Hook Norton Brewery, Oxfordshire


If you haven't worked it out already, these days the Beer Voyage lads are primarily city dwellers. However, earlier in the month we managed to escape to the country and found ourselves heading to rural Oxfordshire for a buddy's birthday celebrations (happy 30th Jabo!).

We were staying in the picturesque village of Hornton for the weekend and for someone who rarely sees greenery, this village was seriously beautiful, a quintessential English village with thatched cottages and surrounded by rolling hills. Not far away from Hornton was the village of Hook Norton, home to Hook Norton Brewery (surprisingly) which we were fortunate enough to be visiting as part of the birthday celebrations.


We floored it through the country lanes and made our booked tour with time to spare. Hook Norton Brewery is probably best known for producing Old Hooky, a Best bitter that's been made since the Queen's silver jubilee in 1977! Founded in 1849, this is a traditional Victorian tower brewery (where each step of the brewing process flows from the top floor to the bottom) and the heritage was all around to see. The brewery has a small museum full of vintage brewing equipment and photos from days gone by illustrating their history. Our a tour of the brewery was scheduled for 11am and was followed by a session of beer tasting... early bird catches the best beer, right?


Starting in the gift shop and bar area we met our excellent tour guide (big up Monty!) who gave us an in depth tour of the workings behind the brewery. Hook Norton are continuing to maintain their heritage and it's interesting to hear how they are doing this and continuing to compete with other newer breweries. The brewery has preserved a lot of their original equipment however some of this has gone out of use in recent years due to cost and degradation. Where necessary they have upgraded to shiny new equipment to keep up with the game. They've also recently added an micro-brewery which churns out some more experimental brews. I was impressed to hear that they had continued to use some of the original Victorian brewing equipment up until to the last ten years - the brewing process was still powered by steam until 2006!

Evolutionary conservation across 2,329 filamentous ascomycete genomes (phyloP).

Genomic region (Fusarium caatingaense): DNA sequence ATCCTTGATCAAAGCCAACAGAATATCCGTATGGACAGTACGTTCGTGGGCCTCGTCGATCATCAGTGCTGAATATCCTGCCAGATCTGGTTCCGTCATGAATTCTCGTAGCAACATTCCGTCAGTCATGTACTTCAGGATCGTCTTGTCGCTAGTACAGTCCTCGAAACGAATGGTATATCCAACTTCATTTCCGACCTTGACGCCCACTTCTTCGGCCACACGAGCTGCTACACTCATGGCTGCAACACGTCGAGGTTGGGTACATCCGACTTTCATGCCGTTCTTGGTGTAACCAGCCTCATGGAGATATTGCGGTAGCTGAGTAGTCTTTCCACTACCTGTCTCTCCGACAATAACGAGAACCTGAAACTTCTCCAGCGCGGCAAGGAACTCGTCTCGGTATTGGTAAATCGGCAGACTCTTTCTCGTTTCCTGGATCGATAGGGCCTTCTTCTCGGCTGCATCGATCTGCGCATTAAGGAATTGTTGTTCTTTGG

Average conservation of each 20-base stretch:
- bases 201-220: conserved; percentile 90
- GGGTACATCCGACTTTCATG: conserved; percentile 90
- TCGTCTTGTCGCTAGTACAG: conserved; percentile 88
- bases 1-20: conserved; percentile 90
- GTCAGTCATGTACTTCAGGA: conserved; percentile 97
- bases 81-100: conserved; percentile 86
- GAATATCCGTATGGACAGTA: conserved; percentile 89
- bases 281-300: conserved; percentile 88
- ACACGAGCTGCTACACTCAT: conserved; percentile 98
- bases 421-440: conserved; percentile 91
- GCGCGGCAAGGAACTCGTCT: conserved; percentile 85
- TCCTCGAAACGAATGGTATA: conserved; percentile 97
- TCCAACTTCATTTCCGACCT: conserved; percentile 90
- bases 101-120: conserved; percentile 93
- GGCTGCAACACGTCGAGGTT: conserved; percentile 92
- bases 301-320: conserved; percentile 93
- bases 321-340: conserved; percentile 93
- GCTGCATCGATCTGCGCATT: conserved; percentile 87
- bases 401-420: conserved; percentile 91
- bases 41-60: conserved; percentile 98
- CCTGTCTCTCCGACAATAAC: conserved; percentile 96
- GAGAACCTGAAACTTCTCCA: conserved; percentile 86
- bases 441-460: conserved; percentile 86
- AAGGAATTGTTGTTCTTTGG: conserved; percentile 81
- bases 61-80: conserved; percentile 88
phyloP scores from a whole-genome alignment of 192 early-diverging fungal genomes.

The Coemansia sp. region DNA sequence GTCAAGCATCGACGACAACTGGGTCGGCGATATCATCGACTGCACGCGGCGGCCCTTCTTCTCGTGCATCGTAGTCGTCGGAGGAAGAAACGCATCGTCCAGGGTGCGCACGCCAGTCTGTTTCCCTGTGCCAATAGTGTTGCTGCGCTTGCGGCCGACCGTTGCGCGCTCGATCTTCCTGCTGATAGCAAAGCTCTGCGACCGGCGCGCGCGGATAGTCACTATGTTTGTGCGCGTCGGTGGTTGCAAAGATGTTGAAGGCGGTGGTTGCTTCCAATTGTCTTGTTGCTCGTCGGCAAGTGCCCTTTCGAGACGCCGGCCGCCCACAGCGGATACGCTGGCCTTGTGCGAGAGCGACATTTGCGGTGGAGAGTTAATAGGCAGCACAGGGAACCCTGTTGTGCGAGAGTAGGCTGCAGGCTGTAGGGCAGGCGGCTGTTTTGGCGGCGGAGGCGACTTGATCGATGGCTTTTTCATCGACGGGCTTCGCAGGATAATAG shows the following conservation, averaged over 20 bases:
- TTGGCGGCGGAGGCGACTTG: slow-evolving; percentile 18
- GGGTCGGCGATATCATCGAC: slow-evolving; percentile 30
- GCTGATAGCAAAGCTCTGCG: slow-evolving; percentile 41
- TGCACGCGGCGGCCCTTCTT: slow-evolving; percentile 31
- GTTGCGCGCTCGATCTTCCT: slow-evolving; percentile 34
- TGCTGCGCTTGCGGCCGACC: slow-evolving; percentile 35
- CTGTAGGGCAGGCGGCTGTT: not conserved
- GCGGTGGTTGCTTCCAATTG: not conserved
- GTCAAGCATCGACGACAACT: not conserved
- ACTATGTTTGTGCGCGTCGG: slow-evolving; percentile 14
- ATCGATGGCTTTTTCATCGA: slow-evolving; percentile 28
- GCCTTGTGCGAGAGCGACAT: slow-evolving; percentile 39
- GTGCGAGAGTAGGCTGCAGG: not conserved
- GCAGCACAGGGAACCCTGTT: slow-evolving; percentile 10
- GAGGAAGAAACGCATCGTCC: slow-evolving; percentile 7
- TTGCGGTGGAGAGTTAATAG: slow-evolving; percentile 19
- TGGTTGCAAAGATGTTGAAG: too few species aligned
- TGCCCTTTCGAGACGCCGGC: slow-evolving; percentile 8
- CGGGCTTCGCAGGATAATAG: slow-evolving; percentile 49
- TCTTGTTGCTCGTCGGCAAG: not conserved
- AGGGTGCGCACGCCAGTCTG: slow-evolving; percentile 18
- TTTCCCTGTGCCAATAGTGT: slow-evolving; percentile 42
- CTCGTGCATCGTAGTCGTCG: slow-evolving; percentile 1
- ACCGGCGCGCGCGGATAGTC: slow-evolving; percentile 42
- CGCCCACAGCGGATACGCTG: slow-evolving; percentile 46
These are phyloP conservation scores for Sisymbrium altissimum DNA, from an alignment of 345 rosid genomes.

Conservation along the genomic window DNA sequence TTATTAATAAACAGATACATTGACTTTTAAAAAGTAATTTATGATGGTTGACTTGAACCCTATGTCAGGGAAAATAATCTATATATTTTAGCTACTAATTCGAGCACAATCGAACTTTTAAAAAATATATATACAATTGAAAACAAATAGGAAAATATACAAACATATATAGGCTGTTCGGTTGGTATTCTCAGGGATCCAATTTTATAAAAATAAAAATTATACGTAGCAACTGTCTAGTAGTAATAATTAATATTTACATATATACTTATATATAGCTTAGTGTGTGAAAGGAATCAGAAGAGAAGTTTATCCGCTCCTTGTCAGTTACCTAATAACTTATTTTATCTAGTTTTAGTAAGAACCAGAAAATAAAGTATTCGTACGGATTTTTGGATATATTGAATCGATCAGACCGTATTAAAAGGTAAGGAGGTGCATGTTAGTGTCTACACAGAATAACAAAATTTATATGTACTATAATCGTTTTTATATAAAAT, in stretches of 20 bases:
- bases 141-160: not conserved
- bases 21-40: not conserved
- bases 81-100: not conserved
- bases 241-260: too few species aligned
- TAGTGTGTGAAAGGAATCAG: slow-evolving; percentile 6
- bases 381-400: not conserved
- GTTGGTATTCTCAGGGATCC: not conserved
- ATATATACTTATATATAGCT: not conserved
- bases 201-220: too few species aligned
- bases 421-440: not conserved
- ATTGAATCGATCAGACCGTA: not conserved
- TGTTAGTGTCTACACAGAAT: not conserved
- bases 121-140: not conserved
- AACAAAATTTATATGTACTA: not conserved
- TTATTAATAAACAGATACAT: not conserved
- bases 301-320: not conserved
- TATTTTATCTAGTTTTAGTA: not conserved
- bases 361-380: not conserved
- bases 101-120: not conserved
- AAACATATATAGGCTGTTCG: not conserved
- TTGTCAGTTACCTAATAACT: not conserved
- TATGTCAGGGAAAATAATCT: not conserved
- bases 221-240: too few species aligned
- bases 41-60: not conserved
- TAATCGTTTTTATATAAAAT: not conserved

As well as seeing all of the equipment housed in the brewery we were also schooled on the ingredients that go into making beer. Monty took us through the different types of malt, how they are processed and how they contribute to the character of the final product. We were also schooled on the types of hops used at Hook Norton and how to identify quality hops - Fuggles Goldings and Challenger were on display in copious amounts.


One unique aspect of the brewery that hasn't changed is the delivery of beer by traditional horse and carriage to the local villages. We even got to see the stables and meet the shire horses! Not just a brewery, but a petting zoo too. Just don't get too close to the horses as they are big, ripped bastards.


Now the important bit, as the tour concluded we went to the brewery gift shop and bar for some well-deserved beer tasting. Monty explained the proper etiquette to beer tasting and then dispensed some generous thirds for us to try. First up we tried some of their core range including Hooky (3.5%), a traditional English bitter, Old Hooky (4.6%), the classic premium bitter, and Golden Hooky (4.1%), a golden ale. The best of these was Golden Hooky with its refreshing zesty flavours. As part of the tour group, we were all encouraged to guess what we could smell and taste the beers. It was interesting to see what people picked up and Monty explained that older, male palettes often picked up less than younger people and women. Our taste buds are probably annihilated from consuming massive amounts of over-hopped beers but we did reasonably well at identifying the flavours.


We were free to try anything we wanted at the bar which had a couple of casks on tap and three on keg. Monty stayed with us to discuss tasting notes and make recommendations. On tap, they had a couple of the breweries more experimental range from their microbrewery including Mane Tail (3.7%), a golden blonde ale, and Heather's Hooky (3.7%), a solid citrus pale ale. Also on cask was Crafty Ales 172 (7.2%), a strong beer brewed to celebrate 168 years of brewing. It was supposed to be 6.8% to commemorate the 168 years but came out stronger so they simply changed the name, talk about making the best of a bad situation! As this was still before midday it was a bit too strong for me... From the keg range we tried Red Rye (4.7%), a gorgeous looking rye beer, ruby red in colour and packed with fruit although perhaps a bit too sweet for my destroyed palette.


Once the tasting was over and the tour group had left we stayed behind to have a couple of extra drinks including the Merula Stout (4.2%), a smooth, pleasant stout, which seemed perfect to end a varied beer tasting session on. The folks at Hook Norton were also kind enough not to charge us for the extra beers we had once the tour had finished, bonus! Big thanks to the Hook Norton staff for the tour which was both boozy and educational. If you want to visit a traditional brewery in England I would highly recommend Hook Norton. I can't imagine there are many breweries like this left that combine brewing heritage whilst staying relevant in a competitive industry.